“Secondly there is the issue of time,” Churchill continued. “Most people would say that Homo originates somewhere on the order of 2.3 million years ago.” This predates Au. sediba by more than 300,000 years, meaning that unless you plan to argue from the point of view of Wordsworth that “the child is father of the man,” it is a difficult issue to reconcile. However, this early date for the genus Homo is based on a single maxilla fossil (the two bones that form the roof of the mouth), designated AL 666, and was originally discovered smashed into fragments.

“AL 666 does share a few features with Homo,” Churchill admits, “but it was found in approximately thirty-five pieces and they had to excavate down into the sediment upon which it was lying. That suggests to me that it moved and then broke when it moved down sequence.” In other words, the stratigraphy that was ultimately used to establish the date of 2.3 million years could potentially be hundreds of thousands of years off. The origin of our genus might not have been as early as previously claimed considering that the next best candidate doesn’t appear in the fossil record for about 400,000 years. Without AL 666 it would essentially clear the way for Au. sediba’s parentage of Homo, at least in terms of the timeline. But other researchers see more than mere temporal concerns when contemplating the bones in our past.

“The conflict is not time,” said John Hawks, an associate professor of anthropology at the University of Wisconsin-Madison who was not involved in the current study. “The conflict is anatomy. The anatomies of the early fossils that are candidates for Homo are not like Au. sediba.”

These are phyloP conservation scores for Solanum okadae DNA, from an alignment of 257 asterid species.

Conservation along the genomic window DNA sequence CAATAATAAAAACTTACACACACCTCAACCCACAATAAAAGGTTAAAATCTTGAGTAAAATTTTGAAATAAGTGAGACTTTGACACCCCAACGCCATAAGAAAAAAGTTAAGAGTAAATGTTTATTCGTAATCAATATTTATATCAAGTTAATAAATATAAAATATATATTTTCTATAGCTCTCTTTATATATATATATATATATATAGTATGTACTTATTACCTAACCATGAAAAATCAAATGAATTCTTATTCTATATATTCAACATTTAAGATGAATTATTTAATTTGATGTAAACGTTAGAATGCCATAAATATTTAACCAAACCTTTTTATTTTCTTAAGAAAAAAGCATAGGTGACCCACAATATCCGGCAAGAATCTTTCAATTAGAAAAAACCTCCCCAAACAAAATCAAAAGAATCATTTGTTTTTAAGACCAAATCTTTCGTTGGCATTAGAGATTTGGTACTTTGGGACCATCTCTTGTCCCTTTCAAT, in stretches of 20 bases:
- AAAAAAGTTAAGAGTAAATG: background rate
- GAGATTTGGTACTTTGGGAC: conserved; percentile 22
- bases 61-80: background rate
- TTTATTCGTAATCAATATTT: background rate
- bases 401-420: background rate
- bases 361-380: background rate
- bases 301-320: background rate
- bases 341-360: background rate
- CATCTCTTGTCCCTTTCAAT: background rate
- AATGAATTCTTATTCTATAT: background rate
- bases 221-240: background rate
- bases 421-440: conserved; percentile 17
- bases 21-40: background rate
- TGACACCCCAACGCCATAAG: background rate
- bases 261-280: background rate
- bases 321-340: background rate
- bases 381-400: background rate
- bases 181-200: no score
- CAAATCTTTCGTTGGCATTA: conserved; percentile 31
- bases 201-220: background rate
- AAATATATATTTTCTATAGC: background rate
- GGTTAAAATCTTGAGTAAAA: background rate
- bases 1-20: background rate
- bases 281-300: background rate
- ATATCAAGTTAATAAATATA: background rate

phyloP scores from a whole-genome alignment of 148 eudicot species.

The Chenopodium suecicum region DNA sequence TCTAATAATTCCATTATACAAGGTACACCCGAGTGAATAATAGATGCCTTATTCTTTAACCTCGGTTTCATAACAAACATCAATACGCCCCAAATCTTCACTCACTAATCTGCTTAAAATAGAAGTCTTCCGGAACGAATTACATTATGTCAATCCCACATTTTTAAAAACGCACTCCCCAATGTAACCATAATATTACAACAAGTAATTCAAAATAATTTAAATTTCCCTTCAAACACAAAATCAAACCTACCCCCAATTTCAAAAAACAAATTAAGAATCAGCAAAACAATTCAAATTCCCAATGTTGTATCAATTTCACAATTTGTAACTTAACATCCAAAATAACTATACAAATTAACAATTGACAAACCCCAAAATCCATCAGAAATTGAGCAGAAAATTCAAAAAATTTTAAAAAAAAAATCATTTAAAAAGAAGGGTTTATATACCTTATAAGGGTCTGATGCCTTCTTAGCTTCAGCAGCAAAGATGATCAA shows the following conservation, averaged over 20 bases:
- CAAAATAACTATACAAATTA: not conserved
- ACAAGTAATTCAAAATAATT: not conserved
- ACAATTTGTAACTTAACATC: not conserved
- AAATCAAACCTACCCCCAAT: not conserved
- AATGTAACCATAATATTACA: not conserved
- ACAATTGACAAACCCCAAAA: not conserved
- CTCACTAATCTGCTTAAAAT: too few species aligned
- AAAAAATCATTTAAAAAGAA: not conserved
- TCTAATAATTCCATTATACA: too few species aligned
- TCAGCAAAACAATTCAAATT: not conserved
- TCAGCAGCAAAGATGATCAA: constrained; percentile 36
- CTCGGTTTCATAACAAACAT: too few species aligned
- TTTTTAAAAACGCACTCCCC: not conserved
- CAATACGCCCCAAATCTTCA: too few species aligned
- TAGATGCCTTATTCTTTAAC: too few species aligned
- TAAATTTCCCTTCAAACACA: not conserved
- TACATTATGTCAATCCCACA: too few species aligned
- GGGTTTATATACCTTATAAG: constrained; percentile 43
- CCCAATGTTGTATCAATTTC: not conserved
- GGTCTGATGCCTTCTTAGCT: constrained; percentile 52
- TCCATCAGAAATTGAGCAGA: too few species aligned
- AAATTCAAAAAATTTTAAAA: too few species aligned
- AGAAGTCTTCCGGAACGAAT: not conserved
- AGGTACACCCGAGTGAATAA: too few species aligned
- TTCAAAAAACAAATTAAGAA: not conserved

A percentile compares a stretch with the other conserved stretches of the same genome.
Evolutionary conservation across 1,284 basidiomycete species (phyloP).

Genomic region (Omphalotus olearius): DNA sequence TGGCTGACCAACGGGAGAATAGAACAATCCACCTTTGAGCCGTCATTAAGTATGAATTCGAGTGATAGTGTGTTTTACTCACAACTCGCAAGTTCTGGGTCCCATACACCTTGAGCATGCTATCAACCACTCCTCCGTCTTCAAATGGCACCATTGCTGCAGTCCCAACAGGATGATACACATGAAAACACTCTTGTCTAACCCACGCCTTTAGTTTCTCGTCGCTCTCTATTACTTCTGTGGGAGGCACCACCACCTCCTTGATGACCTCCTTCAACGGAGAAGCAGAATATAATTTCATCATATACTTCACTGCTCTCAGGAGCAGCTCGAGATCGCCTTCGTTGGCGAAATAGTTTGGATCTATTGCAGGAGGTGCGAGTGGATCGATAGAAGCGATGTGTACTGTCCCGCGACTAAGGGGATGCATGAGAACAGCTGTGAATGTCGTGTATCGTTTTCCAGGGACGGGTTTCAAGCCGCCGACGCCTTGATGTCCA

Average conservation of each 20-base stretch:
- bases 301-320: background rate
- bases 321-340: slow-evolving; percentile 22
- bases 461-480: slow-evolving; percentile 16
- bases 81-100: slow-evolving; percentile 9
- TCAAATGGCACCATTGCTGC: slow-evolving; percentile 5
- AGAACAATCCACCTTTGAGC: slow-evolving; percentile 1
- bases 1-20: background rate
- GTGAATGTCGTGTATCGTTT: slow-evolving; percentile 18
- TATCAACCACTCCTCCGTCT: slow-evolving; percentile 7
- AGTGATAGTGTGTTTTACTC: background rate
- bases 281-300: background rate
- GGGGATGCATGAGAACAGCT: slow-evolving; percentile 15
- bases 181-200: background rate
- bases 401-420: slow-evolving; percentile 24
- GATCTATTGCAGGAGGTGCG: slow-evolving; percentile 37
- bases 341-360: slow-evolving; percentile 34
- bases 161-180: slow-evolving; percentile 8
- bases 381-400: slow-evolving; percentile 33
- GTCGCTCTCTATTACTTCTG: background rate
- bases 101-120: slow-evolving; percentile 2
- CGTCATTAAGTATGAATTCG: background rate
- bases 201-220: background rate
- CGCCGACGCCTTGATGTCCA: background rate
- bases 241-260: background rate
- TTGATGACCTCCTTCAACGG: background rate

Australopithecus sediba

Australopithecus sediba fossils of an adult female (left) and juvenile male (right). Image courtesy of University of Witwatersrand.

What remains clear is that our most recently discovered hominin forebear refuses easy categorization. Based on the results published Friday, Au. sediba’s dental traits are close to the South African Au. africanus as would be expected if the first was a descendant of the second, and they remain distinct from the East African australopiths. However, the mandibular remains are just the opposite and share similarities with these other australopiths while differing from Au. africanus. To complicate matters even further, Au. sediba shares more ape-like upper limbs and rib cage with all of the australopith species—suggesting an adaptation for climbing and suspension—while the lower rib cage is more human-like, narrowing to the lower thorax and revealing a chest anatomy not seen in any of these other species. Au. sediba had the same number of lumbar vertebrae as modern humans but possessed a longer and more flexible lower back, a morphology that is distinct from Au. africanus. Finally, the forelimb anatomy was quite unusual for an australopith. While this species would have been capable of bipedalism they likely walked with a hyperpronating gait, meaning an excessive rotation of the foot, and would have hobbled along with some difficulty.